The alternative, given the opportunities and tools for destruction now available, is unthinkable. Anyone can easily find a rationale for maintaining hatred. It takes all the more courage to overcome it.
Hopefully, music can be both a messenger and a balm in helping this along.


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Subject: RE: Peace in Ireland: A Song Challenge
From: Keith A of Hertford
Date: 21 Apr 09 - 03:20 AM

I wish I could hear Mick sing The Provo's Song.
It is one I would happily sing along to.
Well crafted EJ.
keith.


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Subject: RE: Peace in Ireland: A Song Challenge
From: Lonesome EJ
Date: 06 Mar 12 - 11:38 AM

Of the several threads I have begun on Mudcat through the years, this is still my favorite. More so because what many of us hoped and prayed for just a few years ago is finally coming to pass. It takes strength to fight, but it takes bravery to make peace, and the Irish have shown themselves to be both strong and brave.

Happy St Patrick's Day !


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Subject: RE: Peace in Ireland: A Song Challenge
From: Lonesome EJ
Date: 07 Mar 12 - 08:24 PM

12 years and a peace agreement later, here's

The Provo's Song


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Subject: RE: Peace in Ireland: A Song Challenge
From: GUEST,Dáithí
Date: 08 Mar 12 - 06:29 AM

I find this particularly appropriate and moving, too...

NORTH AND SOUTH

I want to reach out over the Loch
And feel your hand across the water
Walk with you along an unapproved road
Not looking over my shoulder

I wanna see, and I wanna hear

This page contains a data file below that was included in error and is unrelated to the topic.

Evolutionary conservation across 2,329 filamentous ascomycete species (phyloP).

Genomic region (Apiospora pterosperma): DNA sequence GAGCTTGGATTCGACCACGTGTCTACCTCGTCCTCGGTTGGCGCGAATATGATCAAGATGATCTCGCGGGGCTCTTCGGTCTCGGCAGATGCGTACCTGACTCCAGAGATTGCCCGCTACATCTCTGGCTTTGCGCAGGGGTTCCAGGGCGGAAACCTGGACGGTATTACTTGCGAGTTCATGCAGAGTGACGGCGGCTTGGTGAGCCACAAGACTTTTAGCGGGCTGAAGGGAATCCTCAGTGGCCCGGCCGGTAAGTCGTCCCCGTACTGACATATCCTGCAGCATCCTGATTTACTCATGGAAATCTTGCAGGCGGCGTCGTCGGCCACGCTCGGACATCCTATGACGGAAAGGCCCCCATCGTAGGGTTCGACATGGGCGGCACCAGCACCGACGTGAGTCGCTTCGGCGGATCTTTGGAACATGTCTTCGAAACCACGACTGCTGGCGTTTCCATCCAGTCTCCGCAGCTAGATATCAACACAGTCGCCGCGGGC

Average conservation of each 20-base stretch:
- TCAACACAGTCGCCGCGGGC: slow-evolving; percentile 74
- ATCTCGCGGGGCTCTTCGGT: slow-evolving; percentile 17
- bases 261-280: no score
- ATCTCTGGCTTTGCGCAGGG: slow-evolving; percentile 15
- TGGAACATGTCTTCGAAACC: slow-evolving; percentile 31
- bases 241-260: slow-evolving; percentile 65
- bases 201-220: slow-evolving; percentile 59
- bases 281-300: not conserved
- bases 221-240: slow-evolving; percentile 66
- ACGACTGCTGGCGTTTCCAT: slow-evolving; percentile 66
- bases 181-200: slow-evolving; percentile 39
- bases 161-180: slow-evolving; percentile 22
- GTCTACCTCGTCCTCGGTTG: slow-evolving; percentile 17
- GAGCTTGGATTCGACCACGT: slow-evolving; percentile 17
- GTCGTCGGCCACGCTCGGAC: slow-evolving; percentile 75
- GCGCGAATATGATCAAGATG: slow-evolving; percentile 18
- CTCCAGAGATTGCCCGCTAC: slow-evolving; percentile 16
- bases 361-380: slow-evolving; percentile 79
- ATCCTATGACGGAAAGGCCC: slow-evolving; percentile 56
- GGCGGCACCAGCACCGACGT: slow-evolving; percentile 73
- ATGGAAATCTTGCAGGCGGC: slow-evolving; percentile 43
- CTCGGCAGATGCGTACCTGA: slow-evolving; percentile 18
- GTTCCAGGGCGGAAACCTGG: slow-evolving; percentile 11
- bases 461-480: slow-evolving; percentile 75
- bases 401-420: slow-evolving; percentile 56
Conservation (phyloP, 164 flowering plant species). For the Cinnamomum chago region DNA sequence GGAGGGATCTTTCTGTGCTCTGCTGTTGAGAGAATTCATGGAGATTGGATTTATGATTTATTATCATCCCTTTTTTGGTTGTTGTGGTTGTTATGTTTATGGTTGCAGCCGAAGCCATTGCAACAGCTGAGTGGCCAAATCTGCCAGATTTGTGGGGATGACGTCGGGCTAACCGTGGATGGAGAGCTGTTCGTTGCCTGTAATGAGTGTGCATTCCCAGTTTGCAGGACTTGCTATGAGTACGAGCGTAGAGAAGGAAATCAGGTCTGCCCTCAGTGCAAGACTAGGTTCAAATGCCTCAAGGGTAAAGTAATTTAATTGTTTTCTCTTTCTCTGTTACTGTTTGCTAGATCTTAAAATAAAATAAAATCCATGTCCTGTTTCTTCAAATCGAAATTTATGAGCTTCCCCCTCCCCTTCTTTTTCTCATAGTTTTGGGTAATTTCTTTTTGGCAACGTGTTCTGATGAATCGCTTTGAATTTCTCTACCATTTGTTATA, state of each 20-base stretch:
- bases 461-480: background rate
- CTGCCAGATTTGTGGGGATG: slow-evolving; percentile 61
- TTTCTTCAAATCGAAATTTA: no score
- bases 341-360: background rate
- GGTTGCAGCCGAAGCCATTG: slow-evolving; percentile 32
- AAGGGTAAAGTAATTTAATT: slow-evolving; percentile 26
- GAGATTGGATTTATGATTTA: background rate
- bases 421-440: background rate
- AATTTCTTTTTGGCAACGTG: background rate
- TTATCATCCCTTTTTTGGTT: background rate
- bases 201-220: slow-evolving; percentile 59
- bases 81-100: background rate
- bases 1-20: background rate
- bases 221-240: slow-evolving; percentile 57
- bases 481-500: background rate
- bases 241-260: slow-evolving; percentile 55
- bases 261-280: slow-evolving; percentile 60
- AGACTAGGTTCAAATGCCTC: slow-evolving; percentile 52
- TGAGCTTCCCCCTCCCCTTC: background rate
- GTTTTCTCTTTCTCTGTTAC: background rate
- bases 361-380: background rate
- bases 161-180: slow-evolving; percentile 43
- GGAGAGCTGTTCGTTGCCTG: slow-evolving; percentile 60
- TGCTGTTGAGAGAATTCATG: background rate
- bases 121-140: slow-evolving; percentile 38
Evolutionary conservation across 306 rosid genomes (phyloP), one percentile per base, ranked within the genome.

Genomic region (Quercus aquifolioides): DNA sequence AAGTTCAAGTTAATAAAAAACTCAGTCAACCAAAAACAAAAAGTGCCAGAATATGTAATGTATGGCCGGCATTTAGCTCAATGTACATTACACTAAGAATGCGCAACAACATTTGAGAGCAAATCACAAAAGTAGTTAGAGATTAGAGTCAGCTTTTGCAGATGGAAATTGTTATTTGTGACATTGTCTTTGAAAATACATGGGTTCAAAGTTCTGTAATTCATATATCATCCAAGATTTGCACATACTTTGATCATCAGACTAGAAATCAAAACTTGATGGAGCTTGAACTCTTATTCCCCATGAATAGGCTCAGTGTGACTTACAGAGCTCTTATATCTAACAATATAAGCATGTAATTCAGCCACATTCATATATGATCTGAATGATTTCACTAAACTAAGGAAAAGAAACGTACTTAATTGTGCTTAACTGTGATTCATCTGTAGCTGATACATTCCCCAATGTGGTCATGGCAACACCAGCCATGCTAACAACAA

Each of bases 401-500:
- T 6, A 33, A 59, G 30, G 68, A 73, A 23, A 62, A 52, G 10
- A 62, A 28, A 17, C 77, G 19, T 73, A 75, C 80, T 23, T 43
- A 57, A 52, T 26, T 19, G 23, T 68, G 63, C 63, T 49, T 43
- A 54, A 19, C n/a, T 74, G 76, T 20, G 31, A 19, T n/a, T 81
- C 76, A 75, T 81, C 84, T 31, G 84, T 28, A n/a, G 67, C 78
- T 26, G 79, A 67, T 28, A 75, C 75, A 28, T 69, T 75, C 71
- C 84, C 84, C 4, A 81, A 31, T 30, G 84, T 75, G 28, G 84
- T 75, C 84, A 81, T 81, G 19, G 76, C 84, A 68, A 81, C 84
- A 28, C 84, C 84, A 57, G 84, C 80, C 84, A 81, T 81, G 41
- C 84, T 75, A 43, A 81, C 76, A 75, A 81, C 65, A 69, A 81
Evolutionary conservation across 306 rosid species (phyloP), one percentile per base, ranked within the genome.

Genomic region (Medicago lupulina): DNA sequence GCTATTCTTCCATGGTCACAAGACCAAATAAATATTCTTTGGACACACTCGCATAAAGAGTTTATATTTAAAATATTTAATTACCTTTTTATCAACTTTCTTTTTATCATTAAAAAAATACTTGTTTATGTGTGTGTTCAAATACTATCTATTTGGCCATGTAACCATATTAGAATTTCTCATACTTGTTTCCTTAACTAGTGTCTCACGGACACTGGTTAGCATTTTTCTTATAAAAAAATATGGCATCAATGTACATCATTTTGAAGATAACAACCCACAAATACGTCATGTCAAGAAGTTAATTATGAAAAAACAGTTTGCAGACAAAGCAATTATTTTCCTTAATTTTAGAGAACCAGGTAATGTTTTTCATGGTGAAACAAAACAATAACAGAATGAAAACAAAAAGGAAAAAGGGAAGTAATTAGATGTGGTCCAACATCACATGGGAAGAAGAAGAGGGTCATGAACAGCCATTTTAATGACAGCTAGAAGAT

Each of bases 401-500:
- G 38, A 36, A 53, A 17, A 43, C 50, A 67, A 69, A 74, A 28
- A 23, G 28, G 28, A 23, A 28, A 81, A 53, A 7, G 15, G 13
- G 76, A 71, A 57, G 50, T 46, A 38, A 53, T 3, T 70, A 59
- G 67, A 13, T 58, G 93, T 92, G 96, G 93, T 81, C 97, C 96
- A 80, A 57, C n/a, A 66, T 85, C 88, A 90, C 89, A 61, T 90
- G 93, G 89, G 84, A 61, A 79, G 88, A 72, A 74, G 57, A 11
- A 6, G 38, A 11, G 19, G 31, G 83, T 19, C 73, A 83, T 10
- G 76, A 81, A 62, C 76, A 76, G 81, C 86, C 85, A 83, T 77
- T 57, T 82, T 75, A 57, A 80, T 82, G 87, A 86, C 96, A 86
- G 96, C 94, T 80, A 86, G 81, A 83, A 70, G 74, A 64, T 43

To understand your fears
But we're north and south of the river

I've been doing it wrong all of my life
This holy town has turned me over
A young man running from what he didn't understand
While the wind from the Loch just get colder, colder

There was a badness that had its way
But love wasn't lost, love will have its day
North and south of the river
North and south of the river

Can we stop playing this old tattoo
Darling I don't have the answer
I wanna meet you where you are
I don't need ya to surrender

'Cause there's no feeling that's so alone
As when the one you're hurting is your own
North and south of the river
North and south of the river
North and south of the river

Some high ground is not worth taking
Some connections are not worth making
This old church bell no longer ringing
Some old songs are not worth Singing
North... / Higher ground is not worth taking


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Subject: RE: Peace in Ireland: A Song Challenge
From: Nick
Date: 08 Mar 12 - 06:45 AM

Surprised that one of my favourite songs isn't here - Troubles of Erin by Vin Garbutt

I went to Ireland (north and south) for the first time last year and enjoyed singing it there

TROUBLES OF ERIN - Vin Garbutt

1. Oh, remember when civil rights marchers
were battered with clubs to the ground,
and the very first squaddie to lay down his body
and part with his soul for the crown

May the troubles of Erin be over
May the bubble of peace be preserved
May the white dove inspire the children of Ireland
Peace is the least they deserve

2 And remember that cold Bloody Sunday,
when troops opened fire on the crowd,
and the people of Derry again had to bury
their loved ones, and pay for the shroud.

3 And the tragedy of Enniskillen,
when a bomb broke the heart of the town,
and that elderly man, who held out his hand,
to the killer who cut his girl down.

4 And the boys in the bar room at Poyntz Pass,
good friends who could see no divide.
A cold heinous crime cut them down in their prime;
their blood was as one where they died.

5 Oh, the prisons are filled with their number,
the angry, the anguished, the shamed;
but the wire must come down in each county and town
for the ghosts of the past to be laid.

6 So let's pray for the day of forgiveness,
when the weeping and wailing will cease,
and may love reconcile all of Erin's green isle,
may the living and dead rest in peace.


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Subject: RE: Peace in Ireland: A Song Challenge
From: Keith A of Hertford
Date: 08 Mar 12 - 06:56 AM

Thanks EJ.
keith.


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Subject: RE: Peace in Ireland: A Song Challenge
From: Lonesome EJ
Date: 08 Mar 12 - 09:55 AM

Daithi and Nick, beautiful songs. and Keith, you are more than welcome, sir.


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Subject: RE: Peace in Ireland: A Song Challenge
From: Lonesome EJ
Date: 17 Mar 14 - 01:23 PM

15 years on...Happy St Patrick's Day all!